WordBird

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Re: A linguistic oddity. American vs English, or just personal?
« Reply #7 on: December 31, 2017, 02:00:52 PM »
I don't have any issue with this use of the word milling. In fact, I expected Gypoo's issue to be with the long string of possession/adjectives/whatever they are grammar-wise for the SUV. That is what hangs me up on the sentence:

Two County Sheriff's Department  Ford Explorer SUV's waited in the lot at the top,  

Is all that necessary?

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Re: A linguistic oddity. American vs English, or just personal?
« Reply #8 on: December 31, 2017, 02:08:23 PM »
I may not be the best person to express my opinion here, seeing that English isn't my native tongue, but I'm with Gyppo and Jo on the milling around. Of course, I was taught British English in school (and only the Queen's English at that), and haven never been to the States, but have spent a fair amount of time in the UK.

As for the SUV issue... I do think the author's a bit wordy there.
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gaviano

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Re: A linguistic oddity. American vs English, or just personal?
« Reply #9 on: January 03, 2018, 03:38:50 PM »
I agree that the Ford Explorer SUV thing is needlessly specific, and by being so specific it actually makes the writers sound less knowledgeable about what they speak. We get the maker, model, and style just in case there's any doubt? No engine size or 0-60 time as well?

I think on both sides of the Atlantic, milling is thought to be a team effort.

Jewel

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Re: A linguistic oddity. American vs English, or just personal?
« Reply #10 on: January 08, 2018, 08:25:48 AM »
A note from Africa:

Milling to me is a plural activity.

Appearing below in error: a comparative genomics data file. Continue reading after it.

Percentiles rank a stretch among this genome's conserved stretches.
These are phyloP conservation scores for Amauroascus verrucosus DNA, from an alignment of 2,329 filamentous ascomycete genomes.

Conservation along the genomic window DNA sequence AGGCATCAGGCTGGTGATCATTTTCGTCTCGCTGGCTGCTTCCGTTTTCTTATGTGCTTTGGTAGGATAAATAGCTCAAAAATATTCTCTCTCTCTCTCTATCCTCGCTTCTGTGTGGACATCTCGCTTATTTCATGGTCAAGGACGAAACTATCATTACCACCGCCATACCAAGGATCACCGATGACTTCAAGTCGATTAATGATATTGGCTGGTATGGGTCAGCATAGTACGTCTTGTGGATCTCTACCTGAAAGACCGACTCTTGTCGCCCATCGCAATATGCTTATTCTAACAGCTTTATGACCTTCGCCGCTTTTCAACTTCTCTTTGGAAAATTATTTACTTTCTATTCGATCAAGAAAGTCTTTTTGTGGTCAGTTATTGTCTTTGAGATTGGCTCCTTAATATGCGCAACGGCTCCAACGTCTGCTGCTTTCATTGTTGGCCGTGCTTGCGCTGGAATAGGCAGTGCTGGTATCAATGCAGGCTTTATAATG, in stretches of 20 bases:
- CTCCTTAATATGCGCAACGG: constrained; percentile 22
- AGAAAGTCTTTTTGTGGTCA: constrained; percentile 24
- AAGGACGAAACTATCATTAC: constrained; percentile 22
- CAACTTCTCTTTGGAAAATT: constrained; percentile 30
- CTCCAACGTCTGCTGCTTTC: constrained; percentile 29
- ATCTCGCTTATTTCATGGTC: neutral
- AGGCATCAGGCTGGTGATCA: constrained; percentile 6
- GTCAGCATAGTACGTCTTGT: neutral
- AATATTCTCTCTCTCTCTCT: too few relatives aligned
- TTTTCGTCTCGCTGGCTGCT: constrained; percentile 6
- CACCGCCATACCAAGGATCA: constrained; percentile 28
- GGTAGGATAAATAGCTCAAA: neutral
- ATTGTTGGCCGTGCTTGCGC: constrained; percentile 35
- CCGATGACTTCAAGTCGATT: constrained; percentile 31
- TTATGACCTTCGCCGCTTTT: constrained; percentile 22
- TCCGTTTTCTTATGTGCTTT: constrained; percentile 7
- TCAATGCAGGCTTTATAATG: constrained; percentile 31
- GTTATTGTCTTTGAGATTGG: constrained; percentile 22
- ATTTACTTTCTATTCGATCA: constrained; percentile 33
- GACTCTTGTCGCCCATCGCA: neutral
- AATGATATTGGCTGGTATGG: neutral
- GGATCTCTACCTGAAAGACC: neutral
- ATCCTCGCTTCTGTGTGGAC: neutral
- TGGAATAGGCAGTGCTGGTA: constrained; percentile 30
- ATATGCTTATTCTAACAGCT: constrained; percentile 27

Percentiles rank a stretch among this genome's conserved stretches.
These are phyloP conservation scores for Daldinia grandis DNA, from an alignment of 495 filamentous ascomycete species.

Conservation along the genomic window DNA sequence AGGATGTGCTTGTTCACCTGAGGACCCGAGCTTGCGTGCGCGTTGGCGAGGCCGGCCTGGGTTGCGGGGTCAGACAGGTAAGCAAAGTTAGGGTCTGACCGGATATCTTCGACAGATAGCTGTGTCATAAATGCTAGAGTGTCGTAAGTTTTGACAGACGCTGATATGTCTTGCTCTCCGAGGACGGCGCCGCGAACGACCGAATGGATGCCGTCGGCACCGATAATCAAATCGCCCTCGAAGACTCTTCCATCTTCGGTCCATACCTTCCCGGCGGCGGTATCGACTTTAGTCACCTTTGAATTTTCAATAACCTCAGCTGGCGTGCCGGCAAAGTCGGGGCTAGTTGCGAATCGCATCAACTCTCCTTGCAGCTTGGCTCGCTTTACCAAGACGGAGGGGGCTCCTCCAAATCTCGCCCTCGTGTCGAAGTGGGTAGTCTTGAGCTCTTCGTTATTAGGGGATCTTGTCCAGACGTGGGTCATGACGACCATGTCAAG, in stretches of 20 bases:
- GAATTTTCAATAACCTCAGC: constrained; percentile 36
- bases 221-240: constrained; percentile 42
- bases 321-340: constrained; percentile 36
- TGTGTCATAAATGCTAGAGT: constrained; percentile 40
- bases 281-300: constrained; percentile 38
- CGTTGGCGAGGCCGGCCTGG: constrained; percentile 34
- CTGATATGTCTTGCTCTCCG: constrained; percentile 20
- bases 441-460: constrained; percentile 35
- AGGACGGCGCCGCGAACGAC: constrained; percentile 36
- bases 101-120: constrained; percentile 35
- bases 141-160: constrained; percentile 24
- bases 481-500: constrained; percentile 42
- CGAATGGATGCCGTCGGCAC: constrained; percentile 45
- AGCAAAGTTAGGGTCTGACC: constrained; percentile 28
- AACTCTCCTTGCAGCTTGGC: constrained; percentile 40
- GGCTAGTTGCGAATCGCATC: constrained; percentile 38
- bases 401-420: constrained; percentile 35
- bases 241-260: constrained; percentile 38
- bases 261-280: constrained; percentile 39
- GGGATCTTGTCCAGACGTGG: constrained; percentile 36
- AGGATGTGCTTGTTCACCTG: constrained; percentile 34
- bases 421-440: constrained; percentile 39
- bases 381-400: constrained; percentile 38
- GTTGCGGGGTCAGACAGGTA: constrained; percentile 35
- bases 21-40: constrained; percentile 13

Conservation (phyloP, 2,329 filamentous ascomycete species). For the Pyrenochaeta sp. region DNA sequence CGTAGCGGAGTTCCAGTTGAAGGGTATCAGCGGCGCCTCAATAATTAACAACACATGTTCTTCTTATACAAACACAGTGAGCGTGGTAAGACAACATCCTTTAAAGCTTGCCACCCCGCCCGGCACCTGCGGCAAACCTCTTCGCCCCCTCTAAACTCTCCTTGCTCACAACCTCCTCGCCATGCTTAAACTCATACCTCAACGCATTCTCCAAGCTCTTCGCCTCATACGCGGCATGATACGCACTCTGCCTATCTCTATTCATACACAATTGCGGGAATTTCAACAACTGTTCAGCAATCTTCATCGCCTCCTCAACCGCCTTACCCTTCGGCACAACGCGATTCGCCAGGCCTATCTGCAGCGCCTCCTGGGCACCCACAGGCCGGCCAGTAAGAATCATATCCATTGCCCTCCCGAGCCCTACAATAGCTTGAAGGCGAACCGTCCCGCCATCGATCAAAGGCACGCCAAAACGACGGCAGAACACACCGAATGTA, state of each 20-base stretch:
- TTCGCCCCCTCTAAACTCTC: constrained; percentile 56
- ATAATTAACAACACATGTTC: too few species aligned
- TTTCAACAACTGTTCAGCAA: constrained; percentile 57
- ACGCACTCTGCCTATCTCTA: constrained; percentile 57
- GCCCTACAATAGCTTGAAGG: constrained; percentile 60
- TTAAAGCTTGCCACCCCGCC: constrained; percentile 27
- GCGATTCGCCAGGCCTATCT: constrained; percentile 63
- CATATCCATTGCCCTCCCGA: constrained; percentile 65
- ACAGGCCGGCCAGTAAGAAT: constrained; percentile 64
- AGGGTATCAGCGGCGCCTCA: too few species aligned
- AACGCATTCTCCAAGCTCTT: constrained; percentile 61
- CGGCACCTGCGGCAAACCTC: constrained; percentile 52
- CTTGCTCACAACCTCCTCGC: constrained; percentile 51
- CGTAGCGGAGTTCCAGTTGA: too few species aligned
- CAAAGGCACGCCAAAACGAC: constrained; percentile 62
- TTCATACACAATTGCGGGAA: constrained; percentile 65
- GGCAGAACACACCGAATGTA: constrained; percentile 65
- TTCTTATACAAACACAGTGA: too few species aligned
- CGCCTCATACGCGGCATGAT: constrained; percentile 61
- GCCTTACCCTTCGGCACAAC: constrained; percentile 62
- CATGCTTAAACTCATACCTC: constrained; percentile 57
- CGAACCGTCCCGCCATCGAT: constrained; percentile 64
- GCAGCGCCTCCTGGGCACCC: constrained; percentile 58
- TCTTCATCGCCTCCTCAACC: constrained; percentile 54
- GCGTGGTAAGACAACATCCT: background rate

I would not put an apostrophe on SUVs.

That whole sentence is really clunky, and I got hung up on the vehicle description.

And to bring Gyppo into the 21st century, not all SUVs are 4x4s, some are merely large and chunky soccer mom's taxis, 4x2 or AWD.
Although in this context that one probably would have been, sporting roof spot lights, bull bar with bull horns, winch and all.
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DGSquared

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Re: A linguistic oddity. American vs English, or just personal?
« Reply #11 on: January 12, 2018, 10:55:03 AM »
In the way I've heard the phrase used and have used the same phrase myself, milling around, to me means, encircling, wandering about, encompassing a space, to circumduct or revolve around, or circulate in an area.

It sounds natural to me and have heard it used all over the United States from the East Coast to the West Coast, in the Southern US and Northern US. The phrase will not likely land on your ears the same way.


I envisioned the officer combing over the same area, looking for clues.
How does, "Combing over" sound? ;)

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Gyppo

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Re: A linguistic oddity. American vs English, or just personal?
« Reply #12 on: January 12, 2018, 03:08:18 PM »
'Combing the ground' would be fine, no spurious image jumps from my subconscious.  'Combing over' creates a vision of a half-bald deputy desperately trying to disguise this fact.

Jo Bannister

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Re: A linguistic oddity. American vs English, or just personal?
« Reply #13 on: January 13, 2018, 09:15:14 AM »
Or how about "casting around" - like a hound searching for a scent?

biolaephesus

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Re: A linguistic oddity. American vs English, or just personal?
« Reply #14 on: February 01, 2018, 09:45:58 AM »
This is the point where I sympathize with my publisher. We speak and write English but it is neither British nor American. Our English is peculiarly Nigerian, and I have to learn English your way. Quite interesting reading this, I used to be worried when some of my foreign friends say I am exotic, now I know why.
biola